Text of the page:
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I am really unfamiliar with mail servers in general so please excuse my ignorance.

I need to be able to administer a mail server through my Spring-based web application. By administer, I mean creating mail accounts for new users, listening for incoming updates from those users, deleting accounts, when user accounts are deleted, etc, etc, etc.

I assume that mail servers (at least the good ones) provide some sort of a service API (SOAP, REST, it doesn't matter) through which an application can hook, and make changes. However, i am really unfamiliar with regards to what the good open-source servers out there are, and what options they provide.

I will be glad if someone, could propose a solution.

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What do you actually want to do with the mail server? Offer users mailboxes, send email from your app, receive it? I think the answers will vary depending on your actual aim. I know you have listed a couple of things but they're actions not what you are doing with it. – Steve Smith Jun 22 '11 at 7:35
Let's say for now I want to create a mail account per user who registered in the system. How do I do that with the least pain? – user802232 Jun 23 '11 at 10:05
In the worst case I can use sendmail, and call it from the Spring app, by passing the necessary params to it. – user802232 Jun 23 '11 at 11:49
Are you using a specific mailserver? – abalogh Jun 28 '11 at 10:19
@abalogh I will give Zimbra a try. Hopefully, it does stuff properly. Currently I am using just plain sendmail, and was going to write some wrappers for it. – user802232 Jun 28 '11 at 11:49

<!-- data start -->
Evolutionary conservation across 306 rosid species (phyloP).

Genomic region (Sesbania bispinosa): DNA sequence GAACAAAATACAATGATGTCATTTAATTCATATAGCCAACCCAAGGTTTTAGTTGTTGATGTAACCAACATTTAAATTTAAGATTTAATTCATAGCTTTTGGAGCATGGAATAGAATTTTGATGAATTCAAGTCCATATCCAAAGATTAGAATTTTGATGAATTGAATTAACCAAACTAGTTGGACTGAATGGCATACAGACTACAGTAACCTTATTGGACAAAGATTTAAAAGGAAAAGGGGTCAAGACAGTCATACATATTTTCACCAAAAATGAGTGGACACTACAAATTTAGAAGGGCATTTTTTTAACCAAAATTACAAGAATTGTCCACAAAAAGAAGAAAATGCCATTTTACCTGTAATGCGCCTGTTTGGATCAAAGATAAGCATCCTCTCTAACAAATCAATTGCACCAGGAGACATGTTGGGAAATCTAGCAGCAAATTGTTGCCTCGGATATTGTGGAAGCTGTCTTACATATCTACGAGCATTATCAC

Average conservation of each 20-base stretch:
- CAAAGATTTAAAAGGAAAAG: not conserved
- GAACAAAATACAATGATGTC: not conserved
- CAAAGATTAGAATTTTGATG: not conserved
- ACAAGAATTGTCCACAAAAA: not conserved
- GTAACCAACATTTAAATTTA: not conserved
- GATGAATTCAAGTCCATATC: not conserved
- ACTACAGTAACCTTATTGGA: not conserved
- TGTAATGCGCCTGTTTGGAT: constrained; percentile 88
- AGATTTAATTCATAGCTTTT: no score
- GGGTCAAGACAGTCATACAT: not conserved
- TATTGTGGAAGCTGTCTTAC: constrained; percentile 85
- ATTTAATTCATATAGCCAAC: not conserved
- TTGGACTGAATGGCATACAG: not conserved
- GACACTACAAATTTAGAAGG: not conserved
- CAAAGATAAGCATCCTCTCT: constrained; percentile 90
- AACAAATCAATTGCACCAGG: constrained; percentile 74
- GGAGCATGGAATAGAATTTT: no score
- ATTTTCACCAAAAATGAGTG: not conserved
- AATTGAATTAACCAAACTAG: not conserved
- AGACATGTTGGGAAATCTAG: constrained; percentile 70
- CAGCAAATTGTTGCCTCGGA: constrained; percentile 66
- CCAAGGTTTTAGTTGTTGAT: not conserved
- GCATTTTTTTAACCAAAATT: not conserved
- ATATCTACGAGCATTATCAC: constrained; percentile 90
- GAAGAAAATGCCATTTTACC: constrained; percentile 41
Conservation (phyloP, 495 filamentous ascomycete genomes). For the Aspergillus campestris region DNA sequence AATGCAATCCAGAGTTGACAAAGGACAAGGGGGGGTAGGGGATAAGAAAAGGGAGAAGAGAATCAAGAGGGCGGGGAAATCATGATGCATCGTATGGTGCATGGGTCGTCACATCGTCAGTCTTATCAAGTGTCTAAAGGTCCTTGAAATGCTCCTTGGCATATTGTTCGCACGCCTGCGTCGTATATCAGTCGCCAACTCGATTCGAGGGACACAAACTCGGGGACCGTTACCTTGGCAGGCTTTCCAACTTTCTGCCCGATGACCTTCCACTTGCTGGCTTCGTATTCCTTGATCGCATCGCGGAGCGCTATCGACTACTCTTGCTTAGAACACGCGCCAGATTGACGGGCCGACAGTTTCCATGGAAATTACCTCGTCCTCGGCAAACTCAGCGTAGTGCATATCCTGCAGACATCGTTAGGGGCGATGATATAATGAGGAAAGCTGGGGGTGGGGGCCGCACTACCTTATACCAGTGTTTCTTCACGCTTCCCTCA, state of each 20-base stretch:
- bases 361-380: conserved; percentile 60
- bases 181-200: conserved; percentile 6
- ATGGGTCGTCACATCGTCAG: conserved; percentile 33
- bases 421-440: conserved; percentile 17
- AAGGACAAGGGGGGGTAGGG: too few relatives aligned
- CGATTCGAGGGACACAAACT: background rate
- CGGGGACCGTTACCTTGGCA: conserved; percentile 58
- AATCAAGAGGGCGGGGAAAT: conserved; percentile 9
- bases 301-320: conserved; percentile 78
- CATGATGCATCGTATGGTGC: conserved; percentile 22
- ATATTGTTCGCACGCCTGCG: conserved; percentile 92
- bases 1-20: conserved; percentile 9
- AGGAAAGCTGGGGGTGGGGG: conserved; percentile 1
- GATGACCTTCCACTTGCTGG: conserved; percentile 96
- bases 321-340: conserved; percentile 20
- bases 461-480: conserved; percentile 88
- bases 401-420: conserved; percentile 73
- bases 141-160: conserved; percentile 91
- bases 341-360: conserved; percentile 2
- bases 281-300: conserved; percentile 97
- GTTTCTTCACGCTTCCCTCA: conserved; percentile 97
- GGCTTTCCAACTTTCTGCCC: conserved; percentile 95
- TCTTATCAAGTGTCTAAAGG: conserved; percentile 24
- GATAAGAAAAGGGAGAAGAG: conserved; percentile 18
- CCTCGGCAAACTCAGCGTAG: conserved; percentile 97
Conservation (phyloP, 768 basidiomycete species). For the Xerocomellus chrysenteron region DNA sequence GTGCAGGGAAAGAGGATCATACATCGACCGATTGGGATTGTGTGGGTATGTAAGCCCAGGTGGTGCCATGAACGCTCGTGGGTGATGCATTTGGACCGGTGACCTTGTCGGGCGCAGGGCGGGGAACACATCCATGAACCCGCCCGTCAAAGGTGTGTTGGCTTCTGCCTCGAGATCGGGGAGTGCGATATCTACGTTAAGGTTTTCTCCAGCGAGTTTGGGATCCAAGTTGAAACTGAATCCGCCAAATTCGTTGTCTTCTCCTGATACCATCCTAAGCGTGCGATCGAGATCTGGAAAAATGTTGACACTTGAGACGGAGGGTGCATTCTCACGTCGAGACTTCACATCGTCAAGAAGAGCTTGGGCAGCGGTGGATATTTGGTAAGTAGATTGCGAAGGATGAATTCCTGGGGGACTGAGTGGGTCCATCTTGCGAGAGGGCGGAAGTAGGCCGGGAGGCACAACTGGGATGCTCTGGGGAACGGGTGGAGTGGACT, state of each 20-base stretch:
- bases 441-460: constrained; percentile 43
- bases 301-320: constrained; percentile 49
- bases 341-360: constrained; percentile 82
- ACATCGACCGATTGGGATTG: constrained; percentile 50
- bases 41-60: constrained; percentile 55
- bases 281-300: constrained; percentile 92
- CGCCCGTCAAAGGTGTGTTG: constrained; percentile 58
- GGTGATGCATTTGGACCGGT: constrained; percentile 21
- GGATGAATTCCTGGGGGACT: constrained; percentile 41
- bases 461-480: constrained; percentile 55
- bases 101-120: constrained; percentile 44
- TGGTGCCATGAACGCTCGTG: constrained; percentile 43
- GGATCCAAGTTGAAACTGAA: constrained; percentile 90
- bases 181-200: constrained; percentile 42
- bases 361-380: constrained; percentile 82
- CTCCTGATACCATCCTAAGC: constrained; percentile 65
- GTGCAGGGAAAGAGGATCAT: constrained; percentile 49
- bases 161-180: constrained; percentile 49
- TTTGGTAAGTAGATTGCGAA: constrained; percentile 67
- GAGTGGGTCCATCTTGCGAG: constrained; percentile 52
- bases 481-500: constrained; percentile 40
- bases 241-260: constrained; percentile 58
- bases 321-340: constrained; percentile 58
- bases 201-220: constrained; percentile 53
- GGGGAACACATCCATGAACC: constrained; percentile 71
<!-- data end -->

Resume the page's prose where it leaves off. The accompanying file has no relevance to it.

up vote 3 down vote accepted

There is a mail server called Zimbra which has an open source community edition, which has a REST interface and also a SOAP one.

  • REST reference (if I understand correctly this won't suit your needs because you can only manipulate existing account via this)
  • SOAP interface; one example here, there are many others on the forum.
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A possible solution is to use software with a generic database plugin. Your web application does not interact with the mail server, instead it just fills a users table in a mysql database. in the simplest case this table has a username field and a password field. In most real-life setups a few additional fields are required like "user is disabled" or "user can connect with IMAP", "location of users homedir/maildir", ... If your users can create new domains as well, you also need a table for that.

Then, you need mail server software with a database backend.

For hosting the mailboxes, you could use the dovecot IMAP/POP3 server. It supports all the fancy stuff like user quota, auto-creation of mailboxes etc. Here, you'll find documentation on how to configure dovecot with a database backend: http://wiki2.dovecot.org/AuthDatabase/SQL

For actually receiving the mail by stmp you also need a MTA software. Here, a good choice would be postfix. If your users can create new domains, you need to add mysql configuration that tells postfix which domains it may accept mail for. Since I don't know your domain requirements exactly I'm just going to point you to the general postfix virtual domain hosting howto: http://www.postfix.org/VIRTUAL_README.html

Finally, if your users should be able to send mail as well you need to configure SASL in postfix. This is quite simple if you already have dovecot configured. it boils down to telling postfix "hey, I already have user authentication configured in dovecot, I don't want to do it again, just talk to dovecot and let it do the job". Documentation is here: http://www.postfix.org/SASL_README.html#server_dovecot

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